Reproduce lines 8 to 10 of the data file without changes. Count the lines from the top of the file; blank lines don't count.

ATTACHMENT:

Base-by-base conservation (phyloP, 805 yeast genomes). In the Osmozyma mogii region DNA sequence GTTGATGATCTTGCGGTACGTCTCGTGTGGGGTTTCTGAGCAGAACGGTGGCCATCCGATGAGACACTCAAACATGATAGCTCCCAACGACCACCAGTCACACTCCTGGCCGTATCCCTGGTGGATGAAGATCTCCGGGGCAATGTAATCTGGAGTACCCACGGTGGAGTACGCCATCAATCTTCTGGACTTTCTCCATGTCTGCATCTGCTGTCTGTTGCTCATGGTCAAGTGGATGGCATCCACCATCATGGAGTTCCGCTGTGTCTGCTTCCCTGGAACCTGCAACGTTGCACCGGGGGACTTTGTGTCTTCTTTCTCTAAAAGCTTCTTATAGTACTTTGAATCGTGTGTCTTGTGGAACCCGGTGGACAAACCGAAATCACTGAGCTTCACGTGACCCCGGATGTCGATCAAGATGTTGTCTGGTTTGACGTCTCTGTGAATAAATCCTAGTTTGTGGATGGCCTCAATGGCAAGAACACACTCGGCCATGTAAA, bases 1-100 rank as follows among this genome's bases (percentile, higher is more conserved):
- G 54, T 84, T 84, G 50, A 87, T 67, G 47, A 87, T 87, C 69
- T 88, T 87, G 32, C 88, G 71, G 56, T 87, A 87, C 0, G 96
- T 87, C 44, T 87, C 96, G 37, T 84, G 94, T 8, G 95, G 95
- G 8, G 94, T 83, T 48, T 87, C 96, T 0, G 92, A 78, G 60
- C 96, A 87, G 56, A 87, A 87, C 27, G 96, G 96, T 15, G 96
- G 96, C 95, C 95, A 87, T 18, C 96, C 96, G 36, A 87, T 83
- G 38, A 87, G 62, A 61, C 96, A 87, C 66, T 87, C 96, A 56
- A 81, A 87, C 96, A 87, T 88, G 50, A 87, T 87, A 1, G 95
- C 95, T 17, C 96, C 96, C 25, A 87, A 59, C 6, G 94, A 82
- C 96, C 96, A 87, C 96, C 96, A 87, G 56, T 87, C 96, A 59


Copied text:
- G 38, A 87, G 62, A 61, C 96, A 87, C 66, T 87, C 96, A 56
- A 81, A 87, C 96, A 87, T 88, G 50, A 87, T 87, A 1, G 95
- C 95, T 17, C 96, C 96, C 25, A 87, A 59, C 6, G 94, A 82